Potential solution to financial services mis-selling raised by Bangor Academic

In a week where we have observed yet another financial services mis-selling case are there any solutions to this perennial problem of financial regulation? While the recent movement to remove commission in the sales of retail investments may assist this problem, an article published this month in the Financial Services Focus magazine, from the Chartered Accountants of England and Wales, suggests more fundamental change to how we regulate the development of financial services products is required.

In the miss-selling case this week, HSBC was fined £10.5m selling asset back investment products to assist the funding long term care costs for the elderly. Overall 74% of the policies sold were viewed to be inappropriate for the clients as the investments’ minimum term was greater than the clients’ life expectancy, inconsistent sales approaches, and a lack of attention to clients’ needs, tax circumstances and risk preferences. Despite the shocking nature of this case, with sales made to the most vulnerable of customers with an average age of almost 83, this type of mis-selling case is not rare.

A solution to this issue, according to John Ashton from Bangor University and Ian Dewing from the University of East Anglia, rests in the product development and marketing of these retail financial services. Many mis-selling cases have involved highly complex products, where customers and frequently the financial intermediaries do not fully understand what is being sold. Other mis-selling cases have involved often established financial services marketed in a highly inappropriate manner.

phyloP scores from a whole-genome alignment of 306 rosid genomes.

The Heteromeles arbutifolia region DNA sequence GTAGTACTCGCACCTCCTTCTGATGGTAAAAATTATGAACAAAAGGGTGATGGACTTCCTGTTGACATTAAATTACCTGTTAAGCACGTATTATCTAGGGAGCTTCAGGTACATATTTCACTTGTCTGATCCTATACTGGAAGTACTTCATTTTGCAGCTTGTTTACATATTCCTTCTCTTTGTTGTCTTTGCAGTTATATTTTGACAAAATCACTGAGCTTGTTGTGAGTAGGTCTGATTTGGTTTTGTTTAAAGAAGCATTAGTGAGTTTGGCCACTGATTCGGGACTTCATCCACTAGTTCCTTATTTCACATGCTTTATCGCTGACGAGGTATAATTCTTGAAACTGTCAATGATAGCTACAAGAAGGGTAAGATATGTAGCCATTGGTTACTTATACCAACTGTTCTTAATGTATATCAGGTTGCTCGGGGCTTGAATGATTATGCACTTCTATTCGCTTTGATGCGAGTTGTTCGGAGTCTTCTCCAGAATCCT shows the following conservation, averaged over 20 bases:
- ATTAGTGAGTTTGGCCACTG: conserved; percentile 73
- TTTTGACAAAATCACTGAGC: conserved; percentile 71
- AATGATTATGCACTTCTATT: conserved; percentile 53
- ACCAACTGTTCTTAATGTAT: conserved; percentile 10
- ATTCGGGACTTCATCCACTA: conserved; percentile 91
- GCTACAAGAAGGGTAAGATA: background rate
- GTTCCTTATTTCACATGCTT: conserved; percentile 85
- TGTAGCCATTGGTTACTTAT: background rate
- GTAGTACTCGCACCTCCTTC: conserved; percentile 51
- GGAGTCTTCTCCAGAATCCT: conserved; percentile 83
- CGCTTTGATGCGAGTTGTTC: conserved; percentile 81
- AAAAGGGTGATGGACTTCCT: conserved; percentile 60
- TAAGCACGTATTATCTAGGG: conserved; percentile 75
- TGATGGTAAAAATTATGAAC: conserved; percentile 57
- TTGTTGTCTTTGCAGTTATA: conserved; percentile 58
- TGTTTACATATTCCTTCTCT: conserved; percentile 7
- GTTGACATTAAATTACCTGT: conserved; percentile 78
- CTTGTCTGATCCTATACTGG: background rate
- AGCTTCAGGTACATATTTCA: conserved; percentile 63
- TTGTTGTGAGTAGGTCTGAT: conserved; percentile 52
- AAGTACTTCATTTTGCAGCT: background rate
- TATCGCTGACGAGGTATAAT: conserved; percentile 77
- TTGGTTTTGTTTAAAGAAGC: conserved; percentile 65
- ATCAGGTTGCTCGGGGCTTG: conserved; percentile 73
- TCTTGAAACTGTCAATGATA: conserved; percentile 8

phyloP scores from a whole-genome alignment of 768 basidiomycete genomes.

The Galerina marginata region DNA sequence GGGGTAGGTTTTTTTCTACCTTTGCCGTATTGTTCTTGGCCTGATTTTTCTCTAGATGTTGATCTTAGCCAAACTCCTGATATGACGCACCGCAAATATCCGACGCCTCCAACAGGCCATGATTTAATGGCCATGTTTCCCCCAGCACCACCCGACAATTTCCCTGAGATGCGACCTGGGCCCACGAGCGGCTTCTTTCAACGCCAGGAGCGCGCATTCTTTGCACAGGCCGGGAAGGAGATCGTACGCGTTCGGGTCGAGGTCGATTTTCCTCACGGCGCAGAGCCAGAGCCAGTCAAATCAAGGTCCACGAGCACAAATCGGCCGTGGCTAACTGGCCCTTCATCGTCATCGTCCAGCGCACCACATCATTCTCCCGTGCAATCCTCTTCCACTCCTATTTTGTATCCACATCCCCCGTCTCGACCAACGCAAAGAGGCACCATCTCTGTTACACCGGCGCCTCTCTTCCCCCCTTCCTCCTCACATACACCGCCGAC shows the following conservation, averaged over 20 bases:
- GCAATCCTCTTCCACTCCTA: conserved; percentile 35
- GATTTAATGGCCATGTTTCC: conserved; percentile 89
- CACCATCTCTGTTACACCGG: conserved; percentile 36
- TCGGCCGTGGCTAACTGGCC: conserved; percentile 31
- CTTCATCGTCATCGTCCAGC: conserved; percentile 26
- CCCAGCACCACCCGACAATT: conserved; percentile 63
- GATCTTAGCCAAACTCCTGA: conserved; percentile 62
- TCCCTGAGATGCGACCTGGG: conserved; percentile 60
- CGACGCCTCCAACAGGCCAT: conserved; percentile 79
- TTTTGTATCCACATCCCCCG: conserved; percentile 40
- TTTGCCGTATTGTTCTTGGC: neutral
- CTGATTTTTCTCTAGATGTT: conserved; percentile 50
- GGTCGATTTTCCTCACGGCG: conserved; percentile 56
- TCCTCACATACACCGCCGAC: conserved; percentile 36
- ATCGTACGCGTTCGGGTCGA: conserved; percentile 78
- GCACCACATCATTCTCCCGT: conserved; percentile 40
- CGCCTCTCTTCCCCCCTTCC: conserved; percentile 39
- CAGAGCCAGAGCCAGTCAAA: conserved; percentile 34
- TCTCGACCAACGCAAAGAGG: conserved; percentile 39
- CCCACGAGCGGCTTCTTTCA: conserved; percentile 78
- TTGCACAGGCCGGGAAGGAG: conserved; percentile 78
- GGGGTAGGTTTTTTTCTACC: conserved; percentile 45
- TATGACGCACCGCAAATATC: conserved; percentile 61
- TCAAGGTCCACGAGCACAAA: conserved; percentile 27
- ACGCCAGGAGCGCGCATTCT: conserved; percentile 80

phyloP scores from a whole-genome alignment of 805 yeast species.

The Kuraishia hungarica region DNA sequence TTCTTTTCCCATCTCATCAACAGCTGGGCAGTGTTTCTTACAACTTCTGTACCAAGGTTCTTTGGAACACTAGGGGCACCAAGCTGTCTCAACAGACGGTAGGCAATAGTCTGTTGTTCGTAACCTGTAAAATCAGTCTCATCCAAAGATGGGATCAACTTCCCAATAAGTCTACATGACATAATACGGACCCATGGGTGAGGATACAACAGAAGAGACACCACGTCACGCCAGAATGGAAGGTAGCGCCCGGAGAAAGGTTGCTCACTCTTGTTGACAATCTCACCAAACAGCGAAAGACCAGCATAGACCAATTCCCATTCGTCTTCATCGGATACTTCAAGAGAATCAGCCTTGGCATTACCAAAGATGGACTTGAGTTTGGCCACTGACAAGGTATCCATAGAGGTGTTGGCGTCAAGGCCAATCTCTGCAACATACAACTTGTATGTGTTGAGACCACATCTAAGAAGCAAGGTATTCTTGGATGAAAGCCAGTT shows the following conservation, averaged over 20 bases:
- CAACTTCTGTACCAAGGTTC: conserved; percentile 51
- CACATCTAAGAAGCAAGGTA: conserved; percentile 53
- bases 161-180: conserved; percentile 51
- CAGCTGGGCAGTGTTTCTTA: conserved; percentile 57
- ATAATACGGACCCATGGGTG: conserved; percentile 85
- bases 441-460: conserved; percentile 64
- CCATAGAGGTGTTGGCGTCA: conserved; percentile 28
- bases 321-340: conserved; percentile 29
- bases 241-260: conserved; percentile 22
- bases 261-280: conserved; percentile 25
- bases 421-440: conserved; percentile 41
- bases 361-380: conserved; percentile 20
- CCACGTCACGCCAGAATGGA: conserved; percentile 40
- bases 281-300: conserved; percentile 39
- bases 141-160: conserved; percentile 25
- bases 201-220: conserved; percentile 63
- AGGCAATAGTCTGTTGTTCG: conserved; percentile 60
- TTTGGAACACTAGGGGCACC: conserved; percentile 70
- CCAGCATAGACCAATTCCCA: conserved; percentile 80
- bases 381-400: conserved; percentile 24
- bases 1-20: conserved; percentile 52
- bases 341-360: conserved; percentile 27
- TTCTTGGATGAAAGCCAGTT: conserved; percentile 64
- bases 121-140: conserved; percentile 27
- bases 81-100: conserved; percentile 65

The article asks why do we not examine the safety and efficacy of financial services products in a systematic regulated process in a similar way in which the Medicines and Healthcare Products Regulatory Agency examines the safety and efficacy of UK health services? Within health services customer confidence of prescribed treatments is assisted by knowledge that the veracity of therapies prescribed are externally examined. Would a similar external assessment be pertinent when the financial health of customers is at stake?  It is proposed that the range of roles authorised by the FSA might usefully be extended to consider those employees developing and marketing financial services. Indeed without such ‘product’ regulation are we expecting too much from financial advisers and customers?

Publication date: 4 January 2012